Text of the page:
In terms of creative process, the artist unsurprisingly finds his greatest inspirations in mathematical and biological systems. He often starts by learning a maths equation, then builds it up in complexity, finally fine-tuning its visualisation. He is most heavily focused on creating minimalist and abstract works. However, he also works with figurative images. Grigorov mentions that he really likes to work with photogrammetry of real spaces, and often tries to pay a lot of attention to the texture at play, making it as tactile as possible. “I am also very colour focused,” he says. “Despite the fact that most of my work is monochromatic at the moment, grey has a huge number of shades and you can vary the colour of the surface from matte concrete to a metallic sheen.”
In the past year, the artist has completed several commercial projects as a freelancer. Looking back at three such projects that have been especially significant for him, he recalls—one involved creating content for the concert tour of famed grunge band ‘Alice in Chains.’ He did that with the Surround Studio in mind, under the direction of Brad and Brian Palmer. It was a large and complex project that required reworking the grunge aesthetic and presenting it in an updated, modern way. Grigorov tells STIR that the show itself was phenomenal, and he is happy to have been able to work with the team that he did.
“My works were included in the latest Metallica music video, Lux Æterna, which was directed by Tim Saccenti. I am very happy and proud to be a part of this project. In fact, major projects opened up another facet of creativity for me that I had not felt before. When you complete a project, you have to adapt and learn quickly. Interaction with talented and interesting people from whom you can learn is one of the most enjoyable aspects of this kind of work. I also made an illustration for an article in Noema magazine, which focuses on the role of concrete in architecture and its contribution to global warming,” he narrates. This was also a very interesting project for Grigorov as concrete is an aesthetically inspiring material for the artist, despite its apparently destructive nature.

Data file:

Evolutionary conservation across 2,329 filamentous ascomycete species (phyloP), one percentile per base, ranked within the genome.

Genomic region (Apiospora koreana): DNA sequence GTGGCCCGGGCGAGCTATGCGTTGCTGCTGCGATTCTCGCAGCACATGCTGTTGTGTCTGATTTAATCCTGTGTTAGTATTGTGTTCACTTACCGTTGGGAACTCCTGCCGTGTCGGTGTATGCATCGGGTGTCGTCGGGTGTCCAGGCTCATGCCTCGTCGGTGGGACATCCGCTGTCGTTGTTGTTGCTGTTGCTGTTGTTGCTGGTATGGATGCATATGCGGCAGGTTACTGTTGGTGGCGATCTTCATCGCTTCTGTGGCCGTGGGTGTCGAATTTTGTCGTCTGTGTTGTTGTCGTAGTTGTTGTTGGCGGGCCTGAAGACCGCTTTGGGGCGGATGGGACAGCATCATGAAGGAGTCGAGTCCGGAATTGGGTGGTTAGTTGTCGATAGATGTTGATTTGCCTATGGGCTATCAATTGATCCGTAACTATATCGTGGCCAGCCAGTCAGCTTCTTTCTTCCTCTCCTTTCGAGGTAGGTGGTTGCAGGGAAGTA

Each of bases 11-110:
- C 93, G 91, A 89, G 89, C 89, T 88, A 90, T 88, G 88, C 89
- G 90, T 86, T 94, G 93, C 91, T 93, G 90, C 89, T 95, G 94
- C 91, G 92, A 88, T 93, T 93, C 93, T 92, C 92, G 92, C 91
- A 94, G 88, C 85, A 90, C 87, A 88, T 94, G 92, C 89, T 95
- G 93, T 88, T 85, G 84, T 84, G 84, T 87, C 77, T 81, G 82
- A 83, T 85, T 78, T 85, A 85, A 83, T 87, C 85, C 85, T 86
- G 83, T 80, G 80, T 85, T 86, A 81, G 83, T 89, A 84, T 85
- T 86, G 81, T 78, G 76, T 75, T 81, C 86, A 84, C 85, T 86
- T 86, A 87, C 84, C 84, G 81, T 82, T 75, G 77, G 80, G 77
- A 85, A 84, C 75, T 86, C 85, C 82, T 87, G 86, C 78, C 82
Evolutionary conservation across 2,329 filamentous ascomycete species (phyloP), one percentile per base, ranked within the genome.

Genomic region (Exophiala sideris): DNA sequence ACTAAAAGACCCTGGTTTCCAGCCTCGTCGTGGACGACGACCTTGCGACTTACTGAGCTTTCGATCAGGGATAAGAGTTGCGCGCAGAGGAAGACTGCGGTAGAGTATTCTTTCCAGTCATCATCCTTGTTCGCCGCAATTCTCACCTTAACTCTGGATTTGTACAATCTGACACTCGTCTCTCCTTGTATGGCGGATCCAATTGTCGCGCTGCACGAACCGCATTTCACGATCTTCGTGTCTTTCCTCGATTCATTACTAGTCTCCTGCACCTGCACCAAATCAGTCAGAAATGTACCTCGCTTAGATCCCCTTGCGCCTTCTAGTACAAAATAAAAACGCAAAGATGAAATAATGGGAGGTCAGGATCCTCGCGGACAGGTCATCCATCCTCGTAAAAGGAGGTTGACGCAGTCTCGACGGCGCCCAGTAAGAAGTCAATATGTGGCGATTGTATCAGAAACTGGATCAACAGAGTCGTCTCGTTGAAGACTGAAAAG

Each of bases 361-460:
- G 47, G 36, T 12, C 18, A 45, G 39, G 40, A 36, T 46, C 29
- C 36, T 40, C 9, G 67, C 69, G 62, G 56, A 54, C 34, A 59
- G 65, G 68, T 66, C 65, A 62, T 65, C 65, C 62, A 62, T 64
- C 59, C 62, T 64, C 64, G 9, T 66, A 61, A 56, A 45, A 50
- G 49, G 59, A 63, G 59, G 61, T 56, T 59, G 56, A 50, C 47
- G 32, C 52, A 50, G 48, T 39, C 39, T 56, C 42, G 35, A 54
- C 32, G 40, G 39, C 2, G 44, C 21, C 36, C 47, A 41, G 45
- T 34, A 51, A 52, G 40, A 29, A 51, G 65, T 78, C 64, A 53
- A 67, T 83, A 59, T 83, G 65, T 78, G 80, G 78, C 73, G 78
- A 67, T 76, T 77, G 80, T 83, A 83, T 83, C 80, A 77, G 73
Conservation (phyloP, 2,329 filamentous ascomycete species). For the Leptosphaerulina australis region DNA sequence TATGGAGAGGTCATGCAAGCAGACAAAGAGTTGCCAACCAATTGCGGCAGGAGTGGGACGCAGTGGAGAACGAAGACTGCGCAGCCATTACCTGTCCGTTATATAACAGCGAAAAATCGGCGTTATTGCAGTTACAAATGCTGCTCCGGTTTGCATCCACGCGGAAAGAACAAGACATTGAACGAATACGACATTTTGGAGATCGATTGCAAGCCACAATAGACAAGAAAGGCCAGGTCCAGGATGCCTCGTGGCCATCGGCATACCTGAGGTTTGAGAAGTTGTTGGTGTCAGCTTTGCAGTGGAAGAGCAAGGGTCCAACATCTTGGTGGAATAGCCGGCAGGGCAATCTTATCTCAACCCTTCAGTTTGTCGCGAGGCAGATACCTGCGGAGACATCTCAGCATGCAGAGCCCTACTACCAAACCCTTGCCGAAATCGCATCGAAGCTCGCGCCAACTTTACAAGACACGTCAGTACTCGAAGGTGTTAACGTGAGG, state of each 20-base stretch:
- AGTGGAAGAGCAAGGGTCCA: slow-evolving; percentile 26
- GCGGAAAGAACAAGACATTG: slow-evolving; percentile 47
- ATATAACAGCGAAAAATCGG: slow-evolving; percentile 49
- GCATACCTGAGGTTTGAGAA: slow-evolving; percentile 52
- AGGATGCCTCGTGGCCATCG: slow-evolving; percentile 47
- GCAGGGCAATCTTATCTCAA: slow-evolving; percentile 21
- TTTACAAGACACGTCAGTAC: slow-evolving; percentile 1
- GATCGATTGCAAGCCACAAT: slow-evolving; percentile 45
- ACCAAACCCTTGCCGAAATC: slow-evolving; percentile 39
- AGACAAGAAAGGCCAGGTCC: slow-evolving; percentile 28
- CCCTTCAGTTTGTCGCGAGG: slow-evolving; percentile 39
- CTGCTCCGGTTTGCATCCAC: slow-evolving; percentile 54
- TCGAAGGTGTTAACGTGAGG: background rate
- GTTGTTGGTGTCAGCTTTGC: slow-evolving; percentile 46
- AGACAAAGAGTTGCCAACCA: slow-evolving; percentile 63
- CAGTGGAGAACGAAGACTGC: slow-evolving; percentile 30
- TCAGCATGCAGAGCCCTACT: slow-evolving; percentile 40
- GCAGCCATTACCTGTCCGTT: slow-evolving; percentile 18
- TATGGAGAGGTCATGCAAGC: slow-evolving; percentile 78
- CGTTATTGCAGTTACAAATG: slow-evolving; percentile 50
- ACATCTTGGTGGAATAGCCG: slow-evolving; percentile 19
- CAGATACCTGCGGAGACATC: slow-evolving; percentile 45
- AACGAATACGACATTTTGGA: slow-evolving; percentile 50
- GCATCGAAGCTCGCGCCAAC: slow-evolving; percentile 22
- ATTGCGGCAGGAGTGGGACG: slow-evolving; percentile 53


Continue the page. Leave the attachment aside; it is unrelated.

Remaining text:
When asked where he would like to see his work go in the future, the artist says, “This is a difficult question. Some things you want to leave unpredictable and just watch how they develop. Their development will be determined or limited by a mixture of technology, my aesthetic attitudes, the art that influences me, mistakes and failures, my desire to look for new visual images and lots of other things. In this sense, I do not want to predetermine my own progress.” Despite this, he does maintain faith in the further development of real-time graphics, which will allow him to create more immersive and beautiful works. Concluding his interview with STIR, he adds, “Also, at the moment, I feel an urge to create large scale installations, which I hope to do in the near future.” A sign of things to come, perhaps?